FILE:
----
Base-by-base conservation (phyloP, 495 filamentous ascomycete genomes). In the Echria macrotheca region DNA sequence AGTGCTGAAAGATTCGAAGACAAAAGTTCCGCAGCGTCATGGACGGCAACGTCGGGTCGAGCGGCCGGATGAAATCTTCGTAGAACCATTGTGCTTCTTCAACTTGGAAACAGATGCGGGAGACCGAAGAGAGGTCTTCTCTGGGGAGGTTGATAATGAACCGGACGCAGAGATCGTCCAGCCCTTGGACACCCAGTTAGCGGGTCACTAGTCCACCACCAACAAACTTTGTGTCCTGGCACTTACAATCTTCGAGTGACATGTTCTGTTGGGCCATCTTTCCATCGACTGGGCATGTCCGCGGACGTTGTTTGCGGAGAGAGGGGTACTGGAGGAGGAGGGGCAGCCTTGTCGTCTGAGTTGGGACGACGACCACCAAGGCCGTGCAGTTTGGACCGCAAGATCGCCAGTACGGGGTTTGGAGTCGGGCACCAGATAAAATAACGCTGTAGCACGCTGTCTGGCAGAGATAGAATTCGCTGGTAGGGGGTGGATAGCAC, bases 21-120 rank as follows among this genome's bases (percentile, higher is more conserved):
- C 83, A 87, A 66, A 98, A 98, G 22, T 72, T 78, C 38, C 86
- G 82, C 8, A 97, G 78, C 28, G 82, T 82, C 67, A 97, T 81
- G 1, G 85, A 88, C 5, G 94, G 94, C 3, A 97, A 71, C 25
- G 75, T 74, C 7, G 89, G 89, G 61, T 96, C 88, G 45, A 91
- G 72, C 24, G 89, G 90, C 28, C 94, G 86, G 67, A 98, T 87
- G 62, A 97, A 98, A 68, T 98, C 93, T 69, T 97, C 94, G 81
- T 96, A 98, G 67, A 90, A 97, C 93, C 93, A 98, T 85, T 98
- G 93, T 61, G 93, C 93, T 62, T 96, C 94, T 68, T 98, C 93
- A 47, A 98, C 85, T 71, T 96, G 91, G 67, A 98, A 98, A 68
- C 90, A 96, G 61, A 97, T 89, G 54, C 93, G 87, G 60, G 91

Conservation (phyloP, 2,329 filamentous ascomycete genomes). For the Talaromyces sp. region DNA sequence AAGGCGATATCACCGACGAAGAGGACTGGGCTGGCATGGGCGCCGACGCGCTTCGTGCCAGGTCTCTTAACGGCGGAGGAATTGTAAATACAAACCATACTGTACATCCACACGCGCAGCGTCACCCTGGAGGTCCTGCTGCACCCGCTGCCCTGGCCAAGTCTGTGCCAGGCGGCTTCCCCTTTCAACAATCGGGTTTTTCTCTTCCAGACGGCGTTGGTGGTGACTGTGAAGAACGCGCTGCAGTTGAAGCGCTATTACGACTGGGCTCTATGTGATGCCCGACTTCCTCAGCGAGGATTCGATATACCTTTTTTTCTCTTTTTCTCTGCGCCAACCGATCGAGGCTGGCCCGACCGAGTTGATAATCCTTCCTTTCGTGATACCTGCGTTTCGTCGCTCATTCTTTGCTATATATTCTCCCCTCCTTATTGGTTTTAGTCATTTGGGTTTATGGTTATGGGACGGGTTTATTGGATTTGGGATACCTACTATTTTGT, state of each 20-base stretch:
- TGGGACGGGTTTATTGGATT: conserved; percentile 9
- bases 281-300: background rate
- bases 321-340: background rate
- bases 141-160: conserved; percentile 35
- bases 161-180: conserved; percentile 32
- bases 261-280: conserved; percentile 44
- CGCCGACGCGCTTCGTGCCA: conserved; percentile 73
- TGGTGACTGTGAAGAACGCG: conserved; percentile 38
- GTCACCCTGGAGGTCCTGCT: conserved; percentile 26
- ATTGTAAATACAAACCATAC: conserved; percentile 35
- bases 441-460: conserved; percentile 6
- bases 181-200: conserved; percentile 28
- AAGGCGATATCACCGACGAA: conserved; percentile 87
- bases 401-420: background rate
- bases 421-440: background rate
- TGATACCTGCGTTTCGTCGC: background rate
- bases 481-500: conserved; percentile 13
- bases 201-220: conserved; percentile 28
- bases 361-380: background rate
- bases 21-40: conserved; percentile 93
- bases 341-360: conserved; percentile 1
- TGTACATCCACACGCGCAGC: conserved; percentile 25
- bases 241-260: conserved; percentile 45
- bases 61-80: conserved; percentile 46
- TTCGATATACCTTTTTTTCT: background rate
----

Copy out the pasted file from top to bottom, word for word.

Base-by-base conservation (phyloP, 495 filamentous ascomycete genomes). In the Echria macrotheca region DNA sequence AGTGCTGAAAGATTCGAAGACAAAAGTTCCGCAGCGTCATGGACGGCAACGTCGGGTCGAGCGGCCGGATGAAATCTTCGTAGAACCATTGTGCTTCTTCAACTTGGAAACAGATGCGGGAGACCGAAGAGAGGTCTTCTCTGGGGAGGTTGATAATGAACCGGACGCAGAGATCGTCCAGCCCTTGGACACCCAGTTAGCGGGTCACTAGTCCACCACCAACAAACTTTGTGTCCTGGCACTTACAATCTTCGAGTGACATGTTCTGTTGGGCCATCTTTCCATCGACTGGGCATGTCCGCGGACGTTGTTTGCGGAGAGAGGGGTACTGGAGGAGGAGGGGCAGCCTTGTCGTCTGAGTTGGGACGACGACCACCAAGGCCGTGCAGTTTGGACCGCAAGATCGCCAGTACGGGGTTTGGAGTCGGGCACCAGATAAAATAACGCTGTAGCACGCTGTCTGGCAGAGATAGAATTCGCTGGTAGGGGGTGGATAGCAC, bases 21-120 rank as follows among this genome's bases (percentile, higher is more conserved):
- C 83, A 87, A 66, A 98, A 98, G 22, T 72, T 78, C 38, C 86
- G 82, C 8, A 97, G 78, C 28, G 82, T 82, C 67, A 97, T 81
- G 1, G 85, A 88, C 5, G 94, G 94, C 3, A 97, A 71, C 25
- G 75, T 74, C 7, G 89, G 89, G 61, T 96, C 88, G 45, A 91
- G 72, C 24, G 89, G 90, C 28, C 94, G 86, G 67, A 98, T 87
- G 62, A 97, A 98, A 68, T 98, C 93, T 69, T 97, C 94, G 81
- T 96, A 98, G 67, A 90, A 97, C 93, C 93, A 98, T 85, T 98
- G 93, T 61, G 93, C 93, T 62, T 96, C 94, T 68, T 98, C 93
- A 47, A 98, C 85, T 71, T 96, G 91, G 67, A 98, A 98, A 68
- C 90, A 96, G 61, A 97, T 89, G 54, C 93, G 87, G 60, G 91

Conservation (phyloP, 2,329 filamentous ascomycete genomes). For the Talaromyces sp. region DNA sequence AAGGCGATATCACCGACGAAGAGGACTGGGCTGGCATGGGCGCCGACGCGCTTCGTGCCAGGTCTCTTAACGGCGGAGGAATTGTAAATACAAACCATACTGTACATCCACACGCGCAGCGTCACCCTGGAGGTCCTGCTGCACCCGCTGCCCTGGCCAAGTCTGTGCCAGGCGGCTTCCCCTTTCAACAATCGGGTTTTTCTCTTCCAGACGGCGTTGGTGGTGACTGTGAAGAACGCGCTGCAGTTGAAGCGCTATTACGACTGGGCTCTATGTGATGCCCGACTTCCTCAGCGAGGATTCGATATACCTTTTTTTCTCTTTTTCTCTGCGCCAACCGATCGAGGCTGGCCCGACCGAGTTGATAATCCTTCCTTTCGTGATACCTGCGTTTCGTCGCTCATTCTTTGCTATATATTCTCCCCTCCTTATTGGTTTTAGTCATTTGGGTTTATGGTTATGGGACGGGTTTATTGGATTTGGGATACCTACTATTTTGT, state of each 20-base stretch:
- TGGGACGGGTTTATTGGATT: conserved; percentile 9
- bases 281-300: background rate
- bases 321-340: background rate
- bases 141-160: conserved; percentile 35
- bases 161-180: conserved; percentile 32
- bases 261-280: conserved; percentile 44
- CGCCGACGCGCTTCGTGCCA: conserved; percentile 73
- TGGTGACTGTGAAGAACGCG: conserved; percentile 38
- GTCACCCTGGAGGTCCTGCT: conserved; percentile 26
- ATTGTAAATACAAACCATAC: conserved; percentile 35
- bases 441-460: conserved; percentile 6
- bases 181-200: conserved; percentile 28
- AAGGCGATATCACCGACGAA: conserved; percentile 87
- bases 401-420: background rate
- bases 421-440: background rate
- TGATACCTGCGTTTCGTCGC: background rate
- bases 481-500: conserved; percentile 13
- bases 201-220: conserved; percentile 28
- bases 361-380: background rate
- bases 21-40: conserved; percentile 93
- bases 341-360: conserved; percentile 1
- TGTACATCCACACGCGCAGC: conserved; percentile 25
- bases 241-260: conserved; percentile 45
- bases 61-80: conserved; percentile 46
- TTCGATATACCTTTTTTTCT: background rate